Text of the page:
I’ve written; deleted and rewritten this post as I know it’s likely going to raise a few eyebrows however today I wanted to open the discussion on public funded versus privately funded Speech & Language Therapists.

Whether your SLT is paid by the NHS; Local Authority; a Charity; schools directly or parents they are all equally qualified and will have attended a degree or masters accredited by the Royal College of Speech & Language Therapists (RCSLT) and as such are entitled to use the legally protected title “Speech & Language Therapist”.

Despite this what I have personally come across is the fact that all Speech & Language Therapists are equal however some are more equal than others.

Most SLTs begin their careers in the NHS where they cut their teeth working a variety of roles and gaining valuable experience and skills that can be transferred across caseloads and age groups for the rest of their careers.

The vast majority of SLTs continue working for public services for the entire careers whilst some choose to work independently either directly for schools / colleges as employees or set-up on their own and work wholly independently with families and schools / hospitals etc.

I find the key difference between public and private SLTs is the flexibility to work in a particular location; with a specific client group and in a way that some desperately cut down public services can’t.

I’ve worked independently for eleven years now and in a past life founded and grew the (then) UK’s largest independent Speech and Language Therapy team of 35 full-time employed SLTs – which dwarfed a lot of NHS SLT teams.

Over my time working independently I’ve learnt to grow a thick skin. When you meet someone and they ask you what you do and you say you’re a Speech Therapist quite often their eyes light up with interest. When the subsequent question “and who do you work for?” is asked I always take a big gulp so as to prepare for the look of disappointment and the subsequent underhand “oh you must love money…you must charge parents lots for something they can get for free” remarks when they find out I work privately.

As an independent SLT I have no sick pay; no holiday pay; I have to pay for a admin support / a PA; a bookkeeper and accountant to keep the business above board and I have to pay thousands a year for 3-4 types of insurance; therapy and assessment resources. Whilst I’m personally lucky to rarely have quiet periods I have zero guarantee whatsoever of my income and whether I’ll be paid for the work I do. Despite this I wouldn’t change it for the world!

On the flip side my public service colleagues receive a minimum of 28 days fully paid annual leave; sick leave; compassionate leave; should COVID-19 lead to 14 days of self isolation they’ll be paid in full; a training budget; an annual increment; a gold plated pension plan and a competitive salary.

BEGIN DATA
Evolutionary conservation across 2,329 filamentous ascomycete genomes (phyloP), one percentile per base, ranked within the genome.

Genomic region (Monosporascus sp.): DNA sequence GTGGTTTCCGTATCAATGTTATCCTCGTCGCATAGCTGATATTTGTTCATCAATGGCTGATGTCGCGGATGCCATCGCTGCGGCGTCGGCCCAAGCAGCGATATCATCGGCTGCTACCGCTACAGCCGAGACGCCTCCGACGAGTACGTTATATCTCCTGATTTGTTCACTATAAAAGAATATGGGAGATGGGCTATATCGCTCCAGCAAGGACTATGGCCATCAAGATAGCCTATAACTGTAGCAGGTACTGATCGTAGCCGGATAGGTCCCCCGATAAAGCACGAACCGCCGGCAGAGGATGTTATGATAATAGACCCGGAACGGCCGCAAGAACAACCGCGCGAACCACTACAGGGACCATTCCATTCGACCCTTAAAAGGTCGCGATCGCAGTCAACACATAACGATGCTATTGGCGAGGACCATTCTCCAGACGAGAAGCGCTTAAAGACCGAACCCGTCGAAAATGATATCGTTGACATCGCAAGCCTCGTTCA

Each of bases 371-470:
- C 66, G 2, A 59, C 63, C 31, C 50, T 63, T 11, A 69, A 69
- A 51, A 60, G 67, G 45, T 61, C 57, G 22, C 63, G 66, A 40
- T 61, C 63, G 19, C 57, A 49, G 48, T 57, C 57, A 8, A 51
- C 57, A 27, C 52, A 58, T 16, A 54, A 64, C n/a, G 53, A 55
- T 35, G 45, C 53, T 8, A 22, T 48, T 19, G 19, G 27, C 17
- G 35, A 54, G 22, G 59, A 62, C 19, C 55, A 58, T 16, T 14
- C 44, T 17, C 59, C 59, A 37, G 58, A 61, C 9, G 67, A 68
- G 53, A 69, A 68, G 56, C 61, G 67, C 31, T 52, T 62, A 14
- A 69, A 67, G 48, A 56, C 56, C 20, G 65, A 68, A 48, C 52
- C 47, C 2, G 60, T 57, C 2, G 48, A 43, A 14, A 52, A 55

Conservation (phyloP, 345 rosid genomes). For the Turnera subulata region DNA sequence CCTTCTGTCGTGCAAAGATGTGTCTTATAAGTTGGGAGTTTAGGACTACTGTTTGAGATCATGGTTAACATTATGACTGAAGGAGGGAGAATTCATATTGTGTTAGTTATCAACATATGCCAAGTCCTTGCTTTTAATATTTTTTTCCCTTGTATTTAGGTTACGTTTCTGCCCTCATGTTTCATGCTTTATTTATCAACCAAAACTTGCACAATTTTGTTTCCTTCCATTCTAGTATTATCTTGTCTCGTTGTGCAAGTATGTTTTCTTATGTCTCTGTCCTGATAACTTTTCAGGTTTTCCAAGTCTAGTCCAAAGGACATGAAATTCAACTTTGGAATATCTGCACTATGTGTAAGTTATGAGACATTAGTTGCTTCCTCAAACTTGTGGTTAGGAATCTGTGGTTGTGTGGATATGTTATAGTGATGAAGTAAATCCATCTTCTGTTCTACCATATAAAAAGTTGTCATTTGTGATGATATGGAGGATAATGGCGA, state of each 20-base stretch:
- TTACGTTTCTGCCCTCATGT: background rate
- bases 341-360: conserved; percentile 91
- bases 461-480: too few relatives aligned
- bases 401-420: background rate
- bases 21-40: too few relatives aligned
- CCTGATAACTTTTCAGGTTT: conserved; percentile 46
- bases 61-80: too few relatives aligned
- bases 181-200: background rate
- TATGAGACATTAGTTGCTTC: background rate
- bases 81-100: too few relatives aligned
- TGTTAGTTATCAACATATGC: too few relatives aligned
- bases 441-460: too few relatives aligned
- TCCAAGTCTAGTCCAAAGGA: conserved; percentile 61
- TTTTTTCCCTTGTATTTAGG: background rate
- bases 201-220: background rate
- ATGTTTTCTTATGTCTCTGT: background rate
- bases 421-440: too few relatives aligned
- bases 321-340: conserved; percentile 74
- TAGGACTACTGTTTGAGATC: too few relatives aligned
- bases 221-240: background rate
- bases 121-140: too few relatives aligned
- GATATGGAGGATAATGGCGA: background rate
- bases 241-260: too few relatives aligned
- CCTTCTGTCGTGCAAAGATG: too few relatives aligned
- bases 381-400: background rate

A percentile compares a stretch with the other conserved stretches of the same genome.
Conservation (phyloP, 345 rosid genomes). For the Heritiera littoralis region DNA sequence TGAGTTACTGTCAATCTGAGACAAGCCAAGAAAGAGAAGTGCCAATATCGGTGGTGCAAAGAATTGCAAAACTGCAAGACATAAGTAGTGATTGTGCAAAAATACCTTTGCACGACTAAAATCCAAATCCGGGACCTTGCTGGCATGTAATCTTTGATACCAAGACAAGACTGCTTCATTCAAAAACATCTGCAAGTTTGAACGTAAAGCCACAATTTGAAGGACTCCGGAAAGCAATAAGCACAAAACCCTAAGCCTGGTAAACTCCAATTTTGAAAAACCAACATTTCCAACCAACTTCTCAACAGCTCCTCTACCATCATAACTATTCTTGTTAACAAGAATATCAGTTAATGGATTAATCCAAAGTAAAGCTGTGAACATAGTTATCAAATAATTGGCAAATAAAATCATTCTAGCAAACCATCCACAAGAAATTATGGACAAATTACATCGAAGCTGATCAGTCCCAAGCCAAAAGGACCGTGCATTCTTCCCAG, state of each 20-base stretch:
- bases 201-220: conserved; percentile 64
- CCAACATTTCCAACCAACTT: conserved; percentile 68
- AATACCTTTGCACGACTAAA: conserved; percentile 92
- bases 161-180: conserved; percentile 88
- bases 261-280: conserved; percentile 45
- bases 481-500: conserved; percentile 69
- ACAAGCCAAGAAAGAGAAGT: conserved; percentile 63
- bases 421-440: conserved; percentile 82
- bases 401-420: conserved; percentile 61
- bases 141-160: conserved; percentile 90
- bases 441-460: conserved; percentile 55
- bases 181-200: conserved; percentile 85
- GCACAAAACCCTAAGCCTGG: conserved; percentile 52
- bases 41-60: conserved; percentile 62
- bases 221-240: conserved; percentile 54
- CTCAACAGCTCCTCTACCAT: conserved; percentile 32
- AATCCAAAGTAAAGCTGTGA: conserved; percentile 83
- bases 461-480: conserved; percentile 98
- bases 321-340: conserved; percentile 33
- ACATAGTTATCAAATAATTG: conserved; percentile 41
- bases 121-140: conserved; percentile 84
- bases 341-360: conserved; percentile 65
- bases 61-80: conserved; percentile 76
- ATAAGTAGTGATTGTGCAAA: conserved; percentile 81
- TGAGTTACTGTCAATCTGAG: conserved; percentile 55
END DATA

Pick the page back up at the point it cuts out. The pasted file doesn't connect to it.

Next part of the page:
We all make choices and I choose to work independently and with that I accept the pros and cons that come with it. Conversely others choose to work for the NHS / LA / etc and likewise accept the pros and cons.

The UK NEEDS the NHS and it’s SLT services. The NHS needs significantly more funding and, in my humble opinion, a root and branch change to how Speech & Language Therapy services are provided in paediatrics.

In my line of work, as a SLT working primarily in SEN Tribunals as an expert witness, I often have to call into question recommendations provided by NHS / LA SLTs and (following evidence based practise) present alternative recommendations and justify these in front of an expert panel.

I have no qualms with highlighting when any SLT has recommended solely what their service can provide as opposed to what a particular child NEEDS, and what evidence based practise recommends, however this is often portrayed as being anti-NHS. I’m most certainly not anti-NHS and have the upmost respect for my NHS colleagues. I will call out any SLT who I perceive as providing poor practise and I would expect the same should my clinical skills be brought into question.

The issue for me is the level of blind defensiveness I come across when questioning the practise of a publicly funded SLT (whereby you can be chastised for suggesting the status quo is inappropriate) and the degree of ‘Saviour Syndrome’ attached to and by some publicly funded SLTs solely down to who employs them.

Yes the NHS fundamentally needs protecting but believing that someone who is compensated healthily for this work is in some way a saint is ludicrous.

ALL Speech & Language Therapists are equal AND NONE are more equal than others.